Palin vs. Gibson, Round 2
The reporter goes limp and forfeits to the candidate.
An impostor slipped into a baggy Charles Gibson suit tonight to interview Sarah Palin on ABC's World News and 20/20. The impostor asked decent questions, just like the real Gibson who interviewed the candidate for broadcast on Thursday night, but the impostor failed to chase her down with follow-ups that prevented her from espousing the trite and platitudinous.
For instance, when the impostor Gibson asked, "How much smaller would a McCain administration budget be? Where would you cut?" Palin palavered about finding "efficiencies" in the agencies allegedly blocked by "bureaucracies." Yet the impostor did not steer her back to the quantitative question: "How much smaller?"
He did a little better trying to pin her down on her earmarks philosophy and the "bridge to nowhere," but after reviewing that segment five times, I'm not sure I could accurately express her position. She seems to be against earmarks on principle, for them when it's practical, against them when lobbyists are secretly sticking them into bills, but for them when the earmark is requested in the full glare of sunlight.
That Palin continues to insist that she told the federal government "thanks but no thanks" for the bridge at the same time she acknowledges that the state of Alaska kept the federal earmark money set aside for it reveals her true position. When she said in her interview, "Earmark abuse will stop" in a McCain administration, Gibson had what he needed to confront her and definitively clear the air. Instead, he wimped out.
Blustering about earmarks makes for great politics, but it's the least important policy issue facing the candidates. Earmarks are just a few kernels in the super silo that is the federal budget. As columnist Robert Samuelson wrote in the Washington Post last month, "In 2008, earmarks numbered 11,610 and cost $17.2 billion, estimates Citizens Against Government Waste. That's less than 1 percent of federal spending." To paraphrase Eugene McCarthy, it isn't the fat in the budget we should worry about, it's the lean. If "mavericks" like McCain and Palin were serious about cutting the deficit and the budget and really believed in smaller government they'd stop talking about earmarks and efficiencies and promise to eliminate entire programs. Where is the real Charles Gibson when you need him?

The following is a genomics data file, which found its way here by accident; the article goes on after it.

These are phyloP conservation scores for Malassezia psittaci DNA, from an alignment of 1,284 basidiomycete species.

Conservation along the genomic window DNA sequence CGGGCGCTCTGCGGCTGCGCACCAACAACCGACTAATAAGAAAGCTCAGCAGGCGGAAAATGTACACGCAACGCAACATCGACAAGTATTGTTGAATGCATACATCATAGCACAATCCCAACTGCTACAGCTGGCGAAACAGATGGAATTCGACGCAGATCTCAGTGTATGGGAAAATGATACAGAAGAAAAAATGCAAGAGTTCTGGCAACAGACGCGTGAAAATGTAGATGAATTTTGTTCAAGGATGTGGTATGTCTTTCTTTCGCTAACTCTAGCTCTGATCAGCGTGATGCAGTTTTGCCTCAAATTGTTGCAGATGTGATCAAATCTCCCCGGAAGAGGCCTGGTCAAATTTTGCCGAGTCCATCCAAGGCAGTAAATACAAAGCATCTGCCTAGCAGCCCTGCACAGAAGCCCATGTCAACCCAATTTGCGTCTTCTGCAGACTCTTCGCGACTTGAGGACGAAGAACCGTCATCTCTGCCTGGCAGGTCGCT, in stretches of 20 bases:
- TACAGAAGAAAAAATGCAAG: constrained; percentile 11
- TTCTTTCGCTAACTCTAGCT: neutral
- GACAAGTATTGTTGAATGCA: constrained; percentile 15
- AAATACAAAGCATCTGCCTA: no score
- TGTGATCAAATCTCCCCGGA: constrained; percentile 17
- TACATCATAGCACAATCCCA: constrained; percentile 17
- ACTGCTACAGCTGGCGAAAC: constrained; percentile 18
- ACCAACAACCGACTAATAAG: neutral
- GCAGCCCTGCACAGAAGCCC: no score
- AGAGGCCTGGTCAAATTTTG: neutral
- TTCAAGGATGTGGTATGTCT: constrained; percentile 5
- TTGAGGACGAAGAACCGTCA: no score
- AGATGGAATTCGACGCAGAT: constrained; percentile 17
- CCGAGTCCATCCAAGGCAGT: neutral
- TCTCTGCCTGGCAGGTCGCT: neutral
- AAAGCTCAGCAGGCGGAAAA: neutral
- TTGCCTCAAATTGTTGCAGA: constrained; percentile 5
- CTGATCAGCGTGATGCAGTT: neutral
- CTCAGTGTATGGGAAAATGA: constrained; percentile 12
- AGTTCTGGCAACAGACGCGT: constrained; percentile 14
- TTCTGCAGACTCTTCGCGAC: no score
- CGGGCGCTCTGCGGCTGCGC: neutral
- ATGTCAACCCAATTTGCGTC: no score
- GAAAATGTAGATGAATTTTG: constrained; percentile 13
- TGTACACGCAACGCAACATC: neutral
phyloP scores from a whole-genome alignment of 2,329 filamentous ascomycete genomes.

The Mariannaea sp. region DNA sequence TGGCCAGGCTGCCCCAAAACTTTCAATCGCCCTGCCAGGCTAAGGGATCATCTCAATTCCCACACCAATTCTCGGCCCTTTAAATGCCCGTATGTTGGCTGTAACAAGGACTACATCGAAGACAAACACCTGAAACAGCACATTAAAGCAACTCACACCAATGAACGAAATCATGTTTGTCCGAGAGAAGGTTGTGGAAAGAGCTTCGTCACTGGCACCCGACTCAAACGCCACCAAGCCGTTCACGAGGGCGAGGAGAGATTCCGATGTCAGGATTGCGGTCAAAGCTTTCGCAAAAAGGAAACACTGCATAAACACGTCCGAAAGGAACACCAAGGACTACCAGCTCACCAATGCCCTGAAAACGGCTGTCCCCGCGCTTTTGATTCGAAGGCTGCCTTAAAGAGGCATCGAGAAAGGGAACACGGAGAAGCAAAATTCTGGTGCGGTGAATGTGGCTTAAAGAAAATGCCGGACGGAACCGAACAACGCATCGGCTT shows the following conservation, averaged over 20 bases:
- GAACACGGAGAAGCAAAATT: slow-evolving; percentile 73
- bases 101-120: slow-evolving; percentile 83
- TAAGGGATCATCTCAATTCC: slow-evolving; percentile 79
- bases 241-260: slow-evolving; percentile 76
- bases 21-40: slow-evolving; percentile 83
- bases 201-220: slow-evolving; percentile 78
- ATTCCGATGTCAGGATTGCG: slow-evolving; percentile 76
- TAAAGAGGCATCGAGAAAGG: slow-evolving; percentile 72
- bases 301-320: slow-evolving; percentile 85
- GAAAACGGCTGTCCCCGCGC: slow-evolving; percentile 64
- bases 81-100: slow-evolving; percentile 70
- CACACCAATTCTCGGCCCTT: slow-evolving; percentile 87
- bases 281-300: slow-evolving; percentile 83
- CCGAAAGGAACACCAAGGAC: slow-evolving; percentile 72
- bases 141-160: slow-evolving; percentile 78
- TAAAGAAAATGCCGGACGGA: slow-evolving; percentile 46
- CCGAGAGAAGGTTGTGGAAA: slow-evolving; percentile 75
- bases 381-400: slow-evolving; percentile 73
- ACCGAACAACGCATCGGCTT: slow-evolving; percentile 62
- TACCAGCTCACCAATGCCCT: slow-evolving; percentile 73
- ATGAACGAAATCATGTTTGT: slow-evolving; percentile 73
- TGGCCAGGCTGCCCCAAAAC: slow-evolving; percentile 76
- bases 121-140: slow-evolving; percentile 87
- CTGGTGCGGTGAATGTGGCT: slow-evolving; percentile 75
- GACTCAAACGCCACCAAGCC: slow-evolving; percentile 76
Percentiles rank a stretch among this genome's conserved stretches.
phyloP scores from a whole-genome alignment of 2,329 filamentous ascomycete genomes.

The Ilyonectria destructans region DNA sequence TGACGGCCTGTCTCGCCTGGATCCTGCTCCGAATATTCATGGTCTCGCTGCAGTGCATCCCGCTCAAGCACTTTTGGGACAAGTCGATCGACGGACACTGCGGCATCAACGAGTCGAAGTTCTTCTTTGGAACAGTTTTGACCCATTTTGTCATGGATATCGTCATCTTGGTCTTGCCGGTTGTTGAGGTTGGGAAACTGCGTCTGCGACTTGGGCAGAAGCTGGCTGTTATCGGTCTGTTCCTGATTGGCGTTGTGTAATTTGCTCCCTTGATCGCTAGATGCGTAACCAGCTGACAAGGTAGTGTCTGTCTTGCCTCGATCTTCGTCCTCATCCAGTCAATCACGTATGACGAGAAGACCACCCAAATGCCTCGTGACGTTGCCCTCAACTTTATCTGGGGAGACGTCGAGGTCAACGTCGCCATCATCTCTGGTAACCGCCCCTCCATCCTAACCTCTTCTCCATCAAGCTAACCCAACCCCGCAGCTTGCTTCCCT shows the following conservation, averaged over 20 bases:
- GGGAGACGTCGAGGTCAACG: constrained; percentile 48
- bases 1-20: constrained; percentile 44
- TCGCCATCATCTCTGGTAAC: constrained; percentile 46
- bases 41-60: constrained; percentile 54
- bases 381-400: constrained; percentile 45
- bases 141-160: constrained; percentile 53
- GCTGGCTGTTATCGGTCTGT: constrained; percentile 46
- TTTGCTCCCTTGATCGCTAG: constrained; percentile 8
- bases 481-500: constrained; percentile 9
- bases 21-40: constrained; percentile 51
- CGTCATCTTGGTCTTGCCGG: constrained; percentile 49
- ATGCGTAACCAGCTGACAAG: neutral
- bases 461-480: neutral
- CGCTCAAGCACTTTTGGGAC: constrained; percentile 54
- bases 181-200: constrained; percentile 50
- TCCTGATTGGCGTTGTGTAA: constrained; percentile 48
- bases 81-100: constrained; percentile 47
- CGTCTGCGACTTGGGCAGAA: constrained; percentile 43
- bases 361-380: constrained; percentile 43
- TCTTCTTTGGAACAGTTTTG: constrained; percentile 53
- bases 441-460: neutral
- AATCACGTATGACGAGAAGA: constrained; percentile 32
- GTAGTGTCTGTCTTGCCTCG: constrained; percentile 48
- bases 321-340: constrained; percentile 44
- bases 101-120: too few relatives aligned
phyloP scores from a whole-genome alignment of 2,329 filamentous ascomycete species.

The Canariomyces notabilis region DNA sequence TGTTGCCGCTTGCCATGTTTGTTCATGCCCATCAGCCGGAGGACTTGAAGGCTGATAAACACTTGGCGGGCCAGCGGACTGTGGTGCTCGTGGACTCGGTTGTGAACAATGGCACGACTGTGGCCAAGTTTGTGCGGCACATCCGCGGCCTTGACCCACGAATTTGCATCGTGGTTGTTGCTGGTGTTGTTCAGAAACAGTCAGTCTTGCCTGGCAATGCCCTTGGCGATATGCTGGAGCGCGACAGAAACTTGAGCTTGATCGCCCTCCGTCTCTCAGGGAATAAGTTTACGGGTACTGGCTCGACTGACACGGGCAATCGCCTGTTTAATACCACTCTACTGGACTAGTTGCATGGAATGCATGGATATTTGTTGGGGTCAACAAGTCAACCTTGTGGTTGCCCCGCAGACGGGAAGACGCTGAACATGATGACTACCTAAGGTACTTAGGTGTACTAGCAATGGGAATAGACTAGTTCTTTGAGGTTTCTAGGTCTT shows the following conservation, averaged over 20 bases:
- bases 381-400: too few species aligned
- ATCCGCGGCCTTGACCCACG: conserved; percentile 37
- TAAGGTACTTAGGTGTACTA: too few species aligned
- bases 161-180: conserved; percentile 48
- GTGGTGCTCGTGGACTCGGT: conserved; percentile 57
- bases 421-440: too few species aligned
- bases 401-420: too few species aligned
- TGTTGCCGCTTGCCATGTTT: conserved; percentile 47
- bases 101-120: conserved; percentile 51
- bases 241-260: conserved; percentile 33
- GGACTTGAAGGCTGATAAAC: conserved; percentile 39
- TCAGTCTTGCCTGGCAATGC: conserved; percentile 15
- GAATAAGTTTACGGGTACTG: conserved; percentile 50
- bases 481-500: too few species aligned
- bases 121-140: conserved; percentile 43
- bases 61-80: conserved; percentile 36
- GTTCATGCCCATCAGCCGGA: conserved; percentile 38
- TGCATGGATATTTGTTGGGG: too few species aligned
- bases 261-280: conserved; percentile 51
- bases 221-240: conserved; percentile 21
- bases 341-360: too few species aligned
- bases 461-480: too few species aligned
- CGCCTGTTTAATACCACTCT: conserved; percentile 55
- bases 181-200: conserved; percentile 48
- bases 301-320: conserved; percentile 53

(Aside: Palin displays a verbal tick in these interviews that I predict Saturday Night Live will pick up on. She loves the word unacceptable, using it to describe 6.1 percent unemployment, the national debt, and the Russian invasion of Georgia. She sounds like an aggrieved parent chewing out the kids. Appropriate is another Palin favorite, usually modified by the word not. As best as I can tell, one not appropriate is worth about 20 unacceptables.)
The biggest miss of the evening came when the faux Gibson asked Palin for her views on abortion. She is for reducing the number of abortions, but who isn't unless there is a League of Recreational Aborters out there trying to set new records? She prattled on about there being room for disagreement about abortion, but Gibson neglected to ask what that means. Does it mean other women should be allowed to make a different choice than she would?
Gibson (or his double) ducked his journalistic duty when he allowed Palin to declare her opinions on abortion without insisting that she state where her views would end and policy would begin in a McCain administration (or a Palin administration).
Talk about unacceptable.
I paraphrased Eugene McCarthy above, in part because I can't find his precise quotation. The closest I got to his original was testimony by Earl Ravenal at a 1978 House Committee on the Budget. Said Ravenal, "There is a statement Eugene McCarthy made last year. He said, 'It isn't the fat in the defense budget that ought to worry us; it's the lean." Send better citations to email@example.com. (E-mail may be quoted by name in "The Fray," Slate's readers' forum; in a future article; or elsewhere unless the writer stipulates otherwise. Permanent disclosure: Slate is owned by the Washington Post Co.)
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